Sakura

The King of Pop sings SAKURA at Restaurant Nippon 

Ryoichi Miura, Editor-in-Chief 

“Michael loved sushi” says Mr. Nobuyoshi Kuraoka, the owner of the Restaurant Nippon.     
According to him, Michael Jackson ordered sushi almost everyday during his New York recording session in 1995.    
Mr. Kuraoka vividly recalls the first time he received a take out order from the King of Pop himself calling from his van in transit.  “I’ll be there in 7 minutes and would like to order Toro, Salmon and Tuna rolls, please.”  Mr. Kuraoka had to request him to allow his staff at least 15 minutes for the next time.  From the next day on, just as requested, Michael called exactly 15 minutes prior to his van’s arrival at the restaurant.   He always waved from inside of the van while his assistant came out to pick up the order.     
One day, Michael and his staff had a luncheon in a private room at the restaurant.  When Mr. Kuraoka and his wife Eiko went to greet him after the meal, Michael impressed them by singing “Sakura, Sakura” (one of the most well-known children’s songs about cherry blossoms) in Japanese.    Michael told Mr. Kuraoka that he learned many Japanese children’s songs while he toured in Japan.  Mr. Kuraoka asked Michael why he picked “Sakura Sakura” among many.  He answered “It’s very mysterious, you know?” then he smiled at Mr. Kuraoka. 
The smile reminded Mr. Kuraoka of a mysterious short story titled ‘Sakura no ki no shita niha (Under a Cherry Trees) by Motojiro Kajii. During his short writing period in 1920s and early 30s until tuberculosis took his life at age 31 in 1932, Kajii left masterpieces of poetic short stories.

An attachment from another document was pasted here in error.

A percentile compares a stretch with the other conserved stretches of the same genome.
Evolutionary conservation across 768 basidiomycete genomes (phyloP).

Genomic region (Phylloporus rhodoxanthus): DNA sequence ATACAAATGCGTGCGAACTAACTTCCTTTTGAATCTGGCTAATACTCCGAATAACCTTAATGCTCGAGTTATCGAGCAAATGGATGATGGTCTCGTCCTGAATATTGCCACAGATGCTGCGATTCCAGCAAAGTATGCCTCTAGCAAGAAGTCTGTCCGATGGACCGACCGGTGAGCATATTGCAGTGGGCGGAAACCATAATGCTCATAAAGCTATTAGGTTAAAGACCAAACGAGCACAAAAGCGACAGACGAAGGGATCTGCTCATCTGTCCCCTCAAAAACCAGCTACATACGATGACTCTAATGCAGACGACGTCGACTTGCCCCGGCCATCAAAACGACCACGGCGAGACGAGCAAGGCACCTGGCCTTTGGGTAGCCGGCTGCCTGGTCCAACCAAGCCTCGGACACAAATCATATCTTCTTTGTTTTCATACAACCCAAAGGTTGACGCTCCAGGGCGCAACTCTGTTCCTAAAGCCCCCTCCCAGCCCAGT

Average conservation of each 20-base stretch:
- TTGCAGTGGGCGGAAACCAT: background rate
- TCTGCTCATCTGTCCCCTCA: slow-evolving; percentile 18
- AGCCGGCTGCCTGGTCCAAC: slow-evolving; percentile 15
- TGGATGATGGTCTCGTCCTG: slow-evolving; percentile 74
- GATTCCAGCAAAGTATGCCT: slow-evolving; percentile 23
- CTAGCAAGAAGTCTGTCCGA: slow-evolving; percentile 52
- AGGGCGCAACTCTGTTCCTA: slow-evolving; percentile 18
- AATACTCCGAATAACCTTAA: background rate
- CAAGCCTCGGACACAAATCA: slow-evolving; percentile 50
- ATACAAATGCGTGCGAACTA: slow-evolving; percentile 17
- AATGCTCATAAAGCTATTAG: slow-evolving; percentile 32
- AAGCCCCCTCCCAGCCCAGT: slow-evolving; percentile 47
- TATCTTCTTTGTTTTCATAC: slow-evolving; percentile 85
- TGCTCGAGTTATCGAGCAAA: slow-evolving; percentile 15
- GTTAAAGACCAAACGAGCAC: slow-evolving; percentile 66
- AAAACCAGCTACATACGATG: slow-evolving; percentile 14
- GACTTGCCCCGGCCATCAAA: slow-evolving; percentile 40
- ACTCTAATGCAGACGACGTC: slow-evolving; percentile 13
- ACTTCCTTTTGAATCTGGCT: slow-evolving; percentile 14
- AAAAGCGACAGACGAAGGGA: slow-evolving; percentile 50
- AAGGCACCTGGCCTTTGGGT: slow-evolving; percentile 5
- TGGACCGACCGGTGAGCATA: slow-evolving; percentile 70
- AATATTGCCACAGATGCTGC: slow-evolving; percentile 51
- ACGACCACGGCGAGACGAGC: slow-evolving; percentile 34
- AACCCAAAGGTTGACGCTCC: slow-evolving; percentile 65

“ Dead bodies are buried under the cherry trees! You have to believe it. Otherwise, you couldn’t possibly explain the beauty of the cherry blossoms. I was restless, lately, because I couldn’t believe in this beauty. But I have now finally understood: dead bodies are buried under the cherry trees! You have to believe it. " 
The heavenly beauty of cherry blossoms has been a profound mystery to many who are enchanted by them. 
Nobody knows whether Michael knew the story, but Michaels’s ability to sense the mystery in Sakura shocked Mr. Kuraoka. Mrs. Kuraoka still remembers the day Michael’s sang ‘Sakura Sakura’. She felt that his clear voice was a refection of his pure soul.         
Michael Jackson’s sudden departure resembles the abrupt ending of the cherry blossom season.   Just as the mystery of Sakura fascinates many, his sudden death mysteriously thrills  his fans.
Shukan New York Seikatsu 
July 4th, 2009 

http://www.restaurantnippon.com/nippon/mj.pdf
 

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